Caution flag is up

Apr 16, 2010

I hate to say it, but what goes up usually comes down. The stock market has been on a roll in recent weeks and the Dow has passed that magical 11,000 mark, hopefully providing fuel for improved consumer attitudes and increased discretionary spending. On the other hand, the past few employment reports have shown the number of people who are filing for first-time unemployment compensation has been creeping back up. It’s clear that the federal government wants us all to think that the fundamentals of the overall economy are improving. They are hoping to give folks the green light to spend, spend, spend in the hopes it will boost the economy.

It’s going to be interesting to see what happens when the home buyer’s tax incentives end on April 30. Many market watchers think this entire program has accelerated the purchase of homes. But there are also concerns that all we did was pull sales forward. If that’s the case, then home sales may dry up a bit over the next few months.

It still seems debatable whether the $787 billion stimulus bill has done much to correct the economy. I’m one of those who thinks the economy would have found its new foundation quicker if we just left most things alone and let the markets work our way out of it. But that’s just my humble opinion.

There are some positives in the economic picture, too. For example, the restaurant industry is starting to see some renewed vigor. This sector’s decline has been very tough on the meat business, especially the rib and loin markets which have been lagging behind chucks and rounds, which have managed to post price gains during the past 18 months. Paul Westra, a restaurant market analyst for Cowed and Co., a restaurant analytical firm, said, "We officially declare that the restaurant consumer recovery began in March 2010." Same-store sales appear to be rising at restaurant chains, a phenomenon he witnessed in 2003 as the industry came out of a prior recession. Stock prices have also been advancing for many of these restaurant companies which often have multiple brands of chain restaurants.

Cattle markets are obviously what we are more concerned about and, again, they have shot up on a very optimistic upward trend, one that is likely to reverse at some point. The question I’m asked most by cattlemen is, "When will this thing come down?" Seems like most cattle and hog contracts have corrected about $3 to the down side, but it’s still a great market compared to the past couple years. Spotting signs of softness in the futures markets may be a function of closely watching what the speculators are doing. When they decide to reverse their current long positions to short the market, we could see a repeat of what happened in the late summer and fall of 2008.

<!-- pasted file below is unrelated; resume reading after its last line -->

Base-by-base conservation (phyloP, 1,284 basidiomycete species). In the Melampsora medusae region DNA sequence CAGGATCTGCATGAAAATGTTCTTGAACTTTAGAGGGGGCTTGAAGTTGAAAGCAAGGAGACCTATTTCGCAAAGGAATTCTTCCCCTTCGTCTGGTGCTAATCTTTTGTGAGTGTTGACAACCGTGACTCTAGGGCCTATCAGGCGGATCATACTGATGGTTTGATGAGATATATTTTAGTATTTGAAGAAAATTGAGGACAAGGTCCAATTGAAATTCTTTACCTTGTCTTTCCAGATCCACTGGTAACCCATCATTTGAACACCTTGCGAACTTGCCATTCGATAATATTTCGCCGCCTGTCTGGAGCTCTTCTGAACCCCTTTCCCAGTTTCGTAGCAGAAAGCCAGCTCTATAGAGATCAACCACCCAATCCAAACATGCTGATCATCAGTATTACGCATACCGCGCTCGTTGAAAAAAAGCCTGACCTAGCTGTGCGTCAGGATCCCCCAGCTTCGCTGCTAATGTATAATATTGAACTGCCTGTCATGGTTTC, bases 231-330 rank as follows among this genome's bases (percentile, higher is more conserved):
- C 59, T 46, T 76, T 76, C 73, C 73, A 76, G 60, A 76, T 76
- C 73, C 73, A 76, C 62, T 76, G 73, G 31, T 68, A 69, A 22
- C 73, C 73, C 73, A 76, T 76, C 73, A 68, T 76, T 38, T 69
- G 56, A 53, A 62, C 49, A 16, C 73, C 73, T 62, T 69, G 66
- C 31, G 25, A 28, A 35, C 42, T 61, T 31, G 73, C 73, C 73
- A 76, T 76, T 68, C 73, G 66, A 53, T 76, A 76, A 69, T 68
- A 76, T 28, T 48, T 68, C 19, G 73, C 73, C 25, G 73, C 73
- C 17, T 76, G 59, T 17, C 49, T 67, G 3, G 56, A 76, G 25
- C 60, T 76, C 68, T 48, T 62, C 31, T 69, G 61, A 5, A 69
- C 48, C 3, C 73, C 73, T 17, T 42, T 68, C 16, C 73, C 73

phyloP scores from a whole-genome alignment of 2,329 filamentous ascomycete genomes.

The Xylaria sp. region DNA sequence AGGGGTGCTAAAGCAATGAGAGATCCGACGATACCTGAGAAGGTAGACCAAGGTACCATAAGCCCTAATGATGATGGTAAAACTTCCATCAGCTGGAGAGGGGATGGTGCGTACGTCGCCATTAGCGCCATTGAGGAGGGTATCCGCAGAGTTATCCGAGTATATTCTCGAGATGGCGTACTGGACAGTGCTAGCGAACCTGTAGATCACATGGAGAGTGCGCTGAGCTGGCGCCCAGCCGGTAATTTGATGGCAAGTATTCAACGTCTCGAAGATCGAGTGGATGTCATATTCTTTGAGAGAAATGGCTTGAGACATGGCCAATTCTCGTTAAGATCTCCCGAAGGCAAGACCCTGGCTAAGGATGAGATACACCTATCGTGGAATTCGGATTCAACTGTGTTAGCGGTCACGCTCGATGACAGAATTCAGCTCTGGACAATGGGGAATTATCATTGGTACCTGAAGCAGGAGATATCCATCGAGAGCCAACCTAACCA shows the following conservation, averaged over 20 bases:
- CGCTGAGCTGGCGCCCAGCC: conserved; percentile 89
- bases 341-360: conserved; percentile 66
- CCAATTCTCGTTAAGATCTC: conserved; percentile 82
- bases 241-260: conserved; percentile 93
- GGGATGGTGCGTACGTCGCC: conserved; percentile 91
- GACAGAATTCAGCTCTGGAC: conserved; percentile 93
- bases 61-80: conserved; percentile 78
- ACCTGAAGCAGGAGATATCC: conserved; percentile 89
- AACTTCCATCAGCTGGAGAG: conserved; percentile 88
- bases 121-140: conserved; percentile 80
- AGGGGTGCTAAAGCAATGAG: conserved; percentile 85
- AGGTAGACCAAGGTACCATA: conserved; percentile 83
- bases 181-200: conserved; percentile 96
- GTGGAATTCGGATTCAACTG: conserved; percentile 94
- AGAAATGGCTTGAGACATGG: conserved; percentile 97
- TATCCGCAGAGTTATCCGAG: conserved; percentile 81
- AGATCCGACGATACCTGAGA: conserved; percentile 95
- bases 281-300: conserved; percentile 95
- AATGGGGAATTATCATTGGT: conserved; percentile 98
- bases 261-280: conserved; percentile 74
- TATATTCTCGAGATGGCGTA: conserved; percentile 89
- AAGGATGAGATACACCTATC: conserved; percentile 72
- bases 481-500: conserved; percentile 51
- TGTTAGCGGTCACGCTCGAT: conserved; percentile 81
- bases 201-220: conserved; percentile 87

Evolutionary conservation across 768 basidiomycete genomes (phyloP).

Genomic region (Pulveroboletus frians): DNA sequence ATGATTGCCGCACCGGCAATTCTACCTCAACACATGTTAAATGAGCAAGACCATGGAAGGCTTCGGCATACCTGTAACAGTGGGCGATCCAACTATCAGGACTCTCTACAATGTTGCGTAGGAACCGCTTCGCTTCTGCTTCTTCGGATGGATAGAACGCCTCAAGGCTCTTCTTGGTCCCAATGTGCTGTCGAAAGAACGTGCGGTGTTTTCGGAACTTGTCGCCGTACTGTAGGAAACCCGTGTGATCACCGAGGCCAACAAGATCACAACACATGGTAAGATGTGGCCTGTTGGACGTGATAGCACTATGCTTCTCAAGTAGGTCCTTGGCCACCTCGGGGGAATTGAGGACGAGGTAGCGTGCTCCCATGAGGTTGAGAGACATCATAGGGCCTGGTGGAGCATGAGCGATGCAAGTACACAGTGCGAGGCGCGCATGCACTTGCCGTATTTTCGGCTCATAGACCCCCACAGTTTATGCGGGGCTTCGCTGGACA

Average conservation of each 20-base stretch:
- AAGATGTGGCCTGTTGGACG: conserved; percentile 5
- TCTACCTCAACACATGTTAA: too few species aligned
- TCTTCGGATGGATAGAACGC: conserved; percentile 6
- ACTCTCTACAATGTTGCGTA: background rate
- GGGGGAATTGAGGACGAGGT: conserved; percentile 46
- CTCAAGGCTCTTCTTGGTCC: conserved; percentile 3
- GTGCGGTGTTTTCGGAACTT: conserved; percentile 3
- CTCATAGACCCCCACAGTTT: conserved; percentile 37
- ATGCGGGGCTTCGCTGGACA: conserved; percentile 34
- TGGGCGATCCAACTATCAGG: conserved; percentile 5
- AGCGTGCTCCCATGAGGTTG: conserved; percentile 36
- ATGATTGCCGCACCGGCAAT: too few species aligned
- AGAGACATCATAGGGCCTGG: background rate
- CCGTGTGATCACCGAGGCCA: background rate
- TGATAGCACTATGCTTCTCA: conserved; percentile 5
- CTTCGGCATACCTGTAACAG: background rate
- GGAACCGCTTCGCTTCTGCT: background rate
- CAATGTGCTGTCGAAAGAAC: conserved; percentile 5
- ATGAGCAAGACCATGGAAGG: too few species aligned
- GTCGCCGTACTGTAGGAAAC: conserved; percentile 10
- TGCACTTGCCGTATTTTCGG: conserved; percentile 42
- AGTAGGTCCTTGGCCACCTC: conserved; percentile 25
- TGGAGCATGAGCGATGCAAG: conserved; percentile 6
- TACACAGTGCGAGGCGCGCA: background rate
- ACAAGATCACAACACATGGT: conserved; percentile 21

Aside from fed cattle markets, the cow and bull markets have been on fire. We’ve been seeing reports of those big dairy cows with some flesh trading well into the mid $70s and slaughter bulls up to $85. The boneless beef market may have a better foundation to it than the fed cattle markets. The big question is whether consumers will trade up for their summer grilling meats. Ground beef and other lower priced grilling meats have been strong aspects of the market. The cow beef cutout is around that $130 mark. Fresh 90 percent lean is trading at $166 and the 50 percent trim was at $88.93 last Thursday. There is a shortage of manufacturing beef for many reasons, mostly a tight domestic and import inventory. We’re not getting a lot of beef from Australia and New Zealand, major sources of manufacturing beef, which is helping to boost our markets here.

We’re getting close to the end of the winter/spring bull buying season, which has been awfully good, much better than many of us expected. Cattlemen have been careful to add quality bulls to their breeding programs this spring. Cattlemen are buying the good ones and ignoring the lesser quality bulls altogether. But in many cases, these lower quality bulls are as good or better than the medium-quality bulls we sold just five years ago at prices at or below what they’d be worth as steers. There are still good bulls left out there, but the best ones are going quick. If you haven’t upgraded your genetics this spring, now’s the time.

The entire cattle market spectrum has exceeded expectations this spring and producers are smiling, but the caution flag is up; proceed with care and manage your risk. — PETE CROW